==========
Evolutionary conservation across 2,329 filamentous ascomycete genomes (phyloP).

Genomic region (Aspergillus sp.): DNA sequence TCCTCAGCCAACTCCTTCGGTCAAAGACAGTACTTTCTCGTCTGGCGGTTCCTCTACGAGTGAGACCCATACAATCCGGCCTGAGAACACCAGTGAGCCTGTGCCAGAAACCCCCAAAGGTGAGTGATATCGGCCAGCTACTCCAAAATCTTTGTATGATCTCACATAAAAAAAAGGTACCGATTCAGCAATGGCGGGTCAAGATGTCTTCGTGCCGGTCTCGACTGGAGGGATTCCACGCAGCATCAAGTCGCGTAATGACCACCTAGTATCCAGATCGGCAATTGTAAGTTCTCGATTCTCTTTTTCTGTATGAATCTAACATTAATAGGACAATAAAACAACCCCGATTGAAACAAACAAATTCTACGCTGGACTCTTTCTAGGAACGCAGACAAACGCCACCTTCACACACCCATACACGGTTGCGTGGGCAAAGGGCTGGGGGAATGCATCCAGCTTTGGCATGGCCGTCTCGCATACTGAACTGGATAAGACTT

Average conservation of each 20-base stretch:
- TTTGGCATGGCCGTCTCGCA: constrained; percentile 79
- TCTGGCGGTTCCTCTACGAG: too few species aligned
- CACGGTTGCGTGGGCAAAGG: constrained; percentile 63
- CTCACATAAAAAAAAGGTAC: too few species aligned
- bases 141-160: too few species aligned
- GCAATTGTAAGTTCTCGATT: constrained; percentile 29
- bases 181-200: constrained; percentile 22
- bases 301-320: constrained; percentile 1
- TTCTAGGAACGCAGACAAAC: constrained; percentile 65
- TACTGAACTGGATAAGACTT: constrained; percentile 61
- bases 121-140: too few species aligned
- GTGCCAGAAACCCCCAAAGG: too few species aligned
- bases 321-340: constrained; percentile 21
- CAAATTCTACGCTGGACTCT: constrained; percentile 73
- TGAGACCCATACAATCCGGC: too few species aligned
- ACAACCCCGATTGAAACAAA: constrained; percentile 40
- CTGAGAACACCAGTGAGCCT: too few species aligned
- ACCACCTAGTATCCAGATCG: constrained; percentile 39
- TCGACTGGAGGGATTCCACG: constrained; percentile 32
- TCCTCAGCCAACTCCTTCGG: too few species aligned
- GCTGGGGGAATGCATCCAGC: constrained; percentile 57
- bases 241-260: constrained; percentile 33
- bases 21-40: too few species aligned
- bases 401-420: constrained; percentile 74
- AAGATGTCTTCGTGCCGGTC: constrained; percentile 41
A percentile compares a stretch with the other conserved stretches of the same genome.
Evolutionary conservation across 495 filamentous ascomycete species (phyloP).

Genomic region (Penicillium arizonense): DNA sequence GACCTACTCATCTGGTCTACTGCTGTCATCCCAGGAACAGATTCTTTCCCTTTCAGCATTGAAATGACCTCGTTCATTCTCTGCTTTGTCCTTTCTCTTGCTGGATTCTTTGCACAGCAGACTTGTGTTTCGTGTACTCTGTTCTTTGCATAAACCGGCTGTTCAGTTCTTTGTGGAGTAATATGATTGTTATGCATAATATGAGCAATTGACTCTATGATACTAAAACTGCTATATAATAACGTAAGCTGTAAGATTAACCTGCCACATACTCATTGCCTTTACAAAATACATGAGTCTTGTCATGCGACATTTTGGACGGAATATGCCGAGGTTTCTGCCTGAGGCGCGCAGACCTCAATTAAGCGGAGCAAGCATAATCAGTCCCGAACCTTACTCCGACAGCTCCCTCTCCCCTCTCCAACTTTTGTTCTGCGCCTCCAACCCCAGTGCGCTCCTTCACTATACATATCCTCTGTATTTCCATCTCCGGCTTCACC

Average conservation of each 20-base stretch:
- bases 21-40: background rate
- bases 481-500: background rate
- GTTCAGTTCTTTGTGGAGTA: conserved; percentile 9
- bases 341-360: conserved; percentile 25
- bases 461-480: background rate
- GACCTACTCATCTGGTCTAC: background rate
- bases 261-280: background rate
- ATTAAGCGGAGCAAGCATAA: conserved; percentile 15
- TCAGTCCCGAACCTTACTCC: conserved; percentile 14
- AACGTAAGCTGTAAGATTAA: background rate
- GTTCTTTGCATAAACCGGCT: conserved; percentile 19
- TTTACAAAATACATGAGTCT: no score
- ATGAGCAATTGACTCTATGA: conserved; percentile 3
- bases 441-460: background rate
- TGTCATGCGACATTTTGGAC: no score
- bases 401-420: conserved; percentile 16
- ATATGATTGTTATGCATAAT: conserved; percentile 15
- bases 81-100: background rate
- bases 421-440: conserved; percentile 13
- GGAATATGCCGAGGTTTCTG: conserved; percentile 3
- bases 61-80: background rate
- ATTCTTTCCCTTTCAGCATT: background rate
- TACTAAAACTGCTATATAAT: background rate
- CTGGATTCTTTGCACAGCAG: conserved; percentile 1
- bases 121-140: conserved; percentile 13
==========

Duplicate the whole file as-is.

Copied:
Evolutionary conservation across 2,329 filamentous ascomycete genomes (phyloP).

Genomic region (Aspergillus sp.): DNA sequence TCCTCAGCCAACTCCTTCGGTCAAAGACAGTACTTTCTCGTCTGGCGGTTCCTCTACGAGTGAGACCCATACAATCCGGCCTGAGAACACCAGTGAGCCTGTGCCAGAAACCCCCAAAGGTGAGTGATATCGGCCAGCTACTCCAAAATCTTTGTATGATCTCACATAAAAAAAAGGTACCGATTCAGCAATGGCGGGTCAAGATGTCTTCGTGCCGGTCTCGACTGGAGGGATTCCACGCAGCATCAAGTCGCGTAATGACCACCTAGTATCCAGATCGGCAATTGTAAGTTCTCGATTCTCTTTTTCTGTATGAATCTAACATTAATAGGACAATAAAACAACCCCGATTGAAACAAACAAATTCTACGCTGGACTCTTTCTAGGAACGCAGACAAACGCCACCTTCACACACCCATACACGGTTGCGTGGGCAAAGGGCTGGGGGAATGCATCCAGCTTTGGCATGGCCGTCTCGCATACTGAACTGGATAAGACTT

Average conservation of each 20-base stretch:
- TTTGGCATGGCCGTCTCGCA: constrained; percentile 79
- TCTGGCGGTTCCTCTACGAG: too few species aligned
- CACGGTTGCGTGGGCAAAGG: constrained; percentile 63
- CTCACATAAAAAAAAGGTAC: too few species aligned
- bases 141-160: too few species aligned
- GCAATTGTAAGTTCTCGATT: constrained; percentile 29
- bases 181-200: constrained; percentile 22
- bases 301-320: constrained; percentile 1
- TTCTAGGAACGCAGACAAAC: constrained; percentile 65
- TACTGAACTGGATAAGACTT: constrained; percentile 61
- bases 121-140: too few species aligned
- GTGCCAGAAACCCCCAAAGG: too few species aligned
- bases 321-340: constrained; percentile 21
- CAAATTCTACGCTGGACTCT: constrained; percentile 73
- TGAGACCCATACAATCCGGC: too few species aligned
- ACAACCCCGATTGAAACAAA: constrained; percentile 40
- CTGAGAACACCAGTGAGCCT: too few species aligned
- ACCACCTAGTATCCAGATCG: constrained; percentile 39
- TCGACTGGAGGGATTCCACG: constrained; percentile 32
- TCCTCAGCCAACTCCTTCGG: too few species aligned
- GCTGGGGGAATGCATCCAGC: constrained; percentile 57
- bases 241-260: constrained; percentile 33
- bases 21-40: too few species aligned
- bases 401-420: constrained; percentile 74
- AAGATGTCTTCGTGCCGGTC: constrained; percentile 41
A percentile compares a stretch with the other conserved stretches of the same genome.
Evolutionary conservation across 495 filamentous ascomycete species (phyloP).

Genomic region (Penicillium arizonense): DNA sequence GACCTACTCATCTGGTCTACTGCTGTCATCCCAGGAACAGATTCTTTCCCTTTCAGCATTGAAATGACCTCGTTCATTCTCTGCTTTGTCCTTTCTCTTGCTGGATTCTTTGCACAGCAGACTTGTGTTTCGTGTACTCTGTTCTTTGCATAAACCGGCTGTTCAGTTCTTTGTGGAGTAATATGATTGTTATGCATAATATGAGCAATTGACTCTATGATACTAAAACTGCTATATAATAACGTAAGCTGTAAGATTAACCTGCCACATACTCATTGCCTTTACAAAATACATGAGTCTTGTCATGCGACATTTTGGACGGAATATGCCGAGGTTTCTGCCTGAGGCGCGCAGACCTCAATTAAGCGGAGCAAGCATAATCAGTCCCGAACCTTACTCCGACAGCTCCCTCTCCCCTCTCCAACTTTTGTTCTGCGCCTCCAACCCCAGTGCGCTCCTTCACTATACATATCCTCTGTATTTCCATCTCCGGCTTCACC

Average conservation of each 20-base stretch:
- bases 21-40: background rate
- bases 481-500: background rate
- GTTCAGTTCTTTGTGGAGTA: conserved; percentile 9
- bases 341-360: conserved; percentile 25
- bases 461-480: background rate
- GACCTACTCATCTGGTCTAC: background rate
- bases 261-280: background rate
- ATTAAGCGGAGCAAGCATAA: conserved; percentile 15
- TCAGTCCCGAACCTTACTCC: conserved; percentile 14
- AACGTAAGCTGTAAGATTAA: background rate
- GTTCTTTGCATAAACCGGCT: conserved; percentile 19
- TTTACAAAATACATGAGTCT: no score
- ATGAGCAATTGACTCTATGA: conserved; percentile 3
- bases 441-460: background rate
- TGTCATGCGACATTTTGGAC: no score
- bases 401-420: conserved; percentile 16
- ATATGATTGTTATGCATAAT: conserved; percentile 15
- bases 81-100: background rate
- bases 421-440: conserved; percentile 13
- GGAATATGCCGAGGTTTCTG: conserved; percentile 3
- bases 61-80: background rate
- ATTCTTTCCCTTTCAGCATT: background rate
- TACTAAAACTGCTATATAAT: background rate
- CTGGATTCTTTGCACAGCAG: conserved; percentile 1
- bases 121-140: conserved; percentile 13